You might have seen the worrying headlines claiming some of the Environmental Protection Agency's public data troves were about to get taken offline.
The Open Data Service collects information about U.S. power plants and other companies the EPA regulates. The site tracks the chemicals a company handles, and whether there have been toxic leaks into the environment.
According to an email the EPA sent to some data scientists, the looming government shutdown meant the agency wouldn't have been able to continue its work. There was a message on the site, too, warning that users had until April 28 before it went offline.
But the dire headlines might have overstated the actual risk — and the EPA walked back its own message, too. It tweeted after the news broke to say the site was safe and would stay open. That pop-up on the website changed to say the same thing.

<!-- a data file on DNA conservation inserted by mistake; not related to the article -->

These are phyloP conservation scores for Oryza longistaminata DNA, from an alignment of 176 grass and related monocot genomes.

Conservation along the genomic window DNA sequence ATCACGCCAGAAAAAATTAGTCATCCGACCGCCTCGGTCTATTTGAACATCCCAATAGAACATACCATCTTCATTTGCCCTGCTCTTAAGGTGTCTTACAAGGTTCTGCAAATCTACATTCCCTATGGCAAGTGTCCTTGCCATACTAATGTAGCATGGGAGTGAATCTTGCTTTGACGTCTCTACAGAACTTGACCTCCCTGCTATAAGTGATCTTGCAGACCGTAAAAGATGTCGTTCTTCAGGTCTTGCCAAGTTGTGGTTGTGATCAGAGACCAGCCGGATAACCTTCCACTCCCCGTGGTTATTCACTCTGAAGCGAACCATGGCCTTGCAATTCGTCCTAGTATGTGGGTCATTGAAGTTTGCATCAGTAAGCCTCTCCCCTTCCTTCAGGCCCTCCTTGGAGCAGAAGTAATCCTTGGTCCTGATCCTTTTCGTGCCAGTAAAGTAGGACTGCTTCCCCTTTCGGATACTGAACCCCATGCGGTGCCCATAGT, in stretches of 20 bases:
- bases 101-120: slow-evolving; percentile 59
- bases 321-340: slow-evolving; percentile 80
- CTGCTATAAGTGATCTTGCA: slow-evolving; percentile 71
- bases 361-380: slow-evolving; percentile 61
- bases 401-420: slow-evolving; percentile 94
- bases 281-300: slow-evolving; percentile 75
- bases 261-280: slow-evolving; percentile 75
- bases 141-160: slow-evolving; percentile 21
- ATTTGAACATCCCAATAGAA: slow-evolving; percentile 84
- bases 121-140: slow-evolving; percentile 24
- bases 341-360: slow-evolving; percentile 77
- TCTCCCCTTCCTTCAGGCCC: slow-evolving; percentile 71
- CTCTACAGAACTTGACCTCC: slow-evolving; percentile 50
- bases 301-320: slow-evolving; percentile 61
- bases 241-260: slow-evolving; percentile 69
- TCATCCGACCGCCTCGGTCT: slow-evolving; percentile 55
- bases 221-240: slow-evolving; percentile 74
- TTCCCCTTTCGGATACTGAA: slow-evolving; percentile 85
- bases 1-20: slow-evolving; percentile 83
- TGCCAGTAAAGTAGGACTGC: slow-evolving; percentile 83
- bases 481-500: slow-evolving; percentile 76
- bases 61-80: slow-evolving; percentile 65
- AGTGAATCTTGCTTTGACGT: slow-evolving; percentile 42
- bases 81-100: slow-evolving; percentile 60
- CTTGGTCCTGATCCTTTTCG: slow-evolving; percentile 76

Still, public concern is understandable. The Trump administration's hostility toward environmental regulation has driven scientists to copy reams of climate data, just in case. His executive orders have reversed some environmental regulations.
And the EPA could soon be feeling the crunch. Trump's budget proposal for 2018 cuts more than 30 percent of the agency's funds.